McNamar, Murphy discuss issues affecting seniors
MORRIS, Minn. – Minnesota seniors benefit from high quality care, strengthened family leave and consumer protection laws, and easier absentee voting as a result of the 2013 legislative session, Rep. Jay McNamar and House Majority Leader Erin Murphy told an audience of nursing home workers in Morris on Wednesday.
During a roundtable discussion at West Wind Village, McNamar and Murphy highlighted new raises for nursing home workers in 2013 and 2015.
Every nursing home in Minnesota received a 3.75 percent cost of living increase for nursing home providers. Of that 3.75 percent, 2.8 percent must go directly to staff wages and benefits, said Mike Syltie, West Wind Village administrator.
Nursing homes are also eligible for another 1.25 percent increase that is tied to several quality assessments. Syltie said he expects West Wind Village to receive about a five percent funding increase – about average with the rest of the state.
The two-year budget provides an additional 3.2 percent increase beginning on Oct. 1, 2015, Murphy said.
“It probably should be more than that – we’re not done yet,” said McNamar.
McNamar said one of his disappointments of the session was that there was no legislation passed that gets rid of a bed surcharge, a tax levied against nursing home beds licensed by the Minnesota Department of Health.
This year, McNamar had an amendment passed that would have reduced the surcharge, but it was removed from the bill during negotiations between the House and Senate.
“I know nursing homes are having a tough time making it financially,” said McNamar. “The bottom line is not real good.”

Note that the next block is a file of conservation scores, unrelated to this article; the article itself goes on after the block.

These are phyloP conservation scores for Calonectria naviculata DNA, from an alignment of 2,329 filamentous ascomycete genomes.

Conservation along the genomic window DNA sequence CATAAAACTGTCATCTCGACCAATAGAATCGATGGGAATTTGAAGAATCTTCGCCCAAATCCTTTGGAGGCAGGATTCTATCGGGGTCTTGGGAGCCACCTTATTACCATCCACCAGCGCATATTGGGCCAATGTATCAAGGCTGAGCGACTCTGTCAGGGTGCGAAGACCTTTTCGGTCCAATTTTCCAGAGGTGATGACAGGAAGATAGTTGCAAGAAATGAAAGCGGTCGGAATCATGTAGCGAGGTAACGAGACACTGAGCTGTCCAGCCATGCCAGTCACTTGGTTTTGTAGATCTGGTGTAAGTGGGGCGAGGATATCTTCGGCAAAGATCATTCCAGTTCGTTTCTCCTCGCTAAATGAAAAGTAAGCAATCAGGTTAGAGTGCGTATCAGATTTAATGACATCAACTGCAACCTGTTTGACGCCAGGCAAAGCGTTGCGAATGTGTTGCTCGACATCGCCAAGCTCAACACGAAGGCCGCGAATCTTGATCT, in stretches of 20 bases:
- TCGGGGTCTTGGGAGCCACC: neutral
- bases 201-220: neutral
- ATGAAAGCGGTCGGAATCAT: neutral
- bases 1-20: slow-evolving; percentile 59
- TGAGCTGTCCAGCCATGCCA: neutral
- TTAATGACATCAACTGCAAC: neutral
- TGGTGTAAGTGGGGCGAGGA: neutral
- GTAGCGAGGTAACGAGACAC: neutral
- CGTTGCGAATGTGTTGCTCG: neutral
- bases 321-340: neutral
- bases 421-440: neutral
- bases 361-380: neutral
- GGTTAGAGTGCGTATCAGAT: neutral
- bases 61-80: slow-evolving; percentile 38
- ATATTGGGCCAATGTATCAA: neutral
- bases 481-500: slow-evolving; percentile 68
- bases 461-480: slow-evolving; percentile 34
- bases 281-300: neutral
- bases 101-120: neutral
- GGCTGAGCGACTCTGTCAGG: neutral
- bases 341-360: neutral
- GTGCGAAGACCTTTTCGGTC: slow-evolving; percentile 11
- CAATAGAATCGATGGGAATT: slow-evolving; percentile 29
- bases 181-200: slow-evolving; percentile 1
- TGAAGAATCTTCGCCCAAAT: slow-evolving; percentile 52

There are nine nursing homes in District 12A, which McNamar represents, and many of them are the largest employers in the community, he said.
Murphy praised McNamar’s work to keep health care issues for aging Minnesotan’s at the “front and center” during the legislative session. Several other legislative changes that will impact seniors include:
• An expanded and strengthened family and medical leave law lets family members use existing sick leave to care for a parent, adult child, spouse, parent, grandparent or stepparent with medical issues, rather than just a minor child.
•New legislation strengthens consumer protections by requiring more vigorous background checks for guardians and conservators and a new anti-wire scan law.
• A new law eliminated the “excuse” requirement for absentee voting so that any eligible voter can cast an absentee ballot.
“That has been a barrier for people, especially people who live in rural communities or people who are aging and have a hard time getting around,” Murphy said.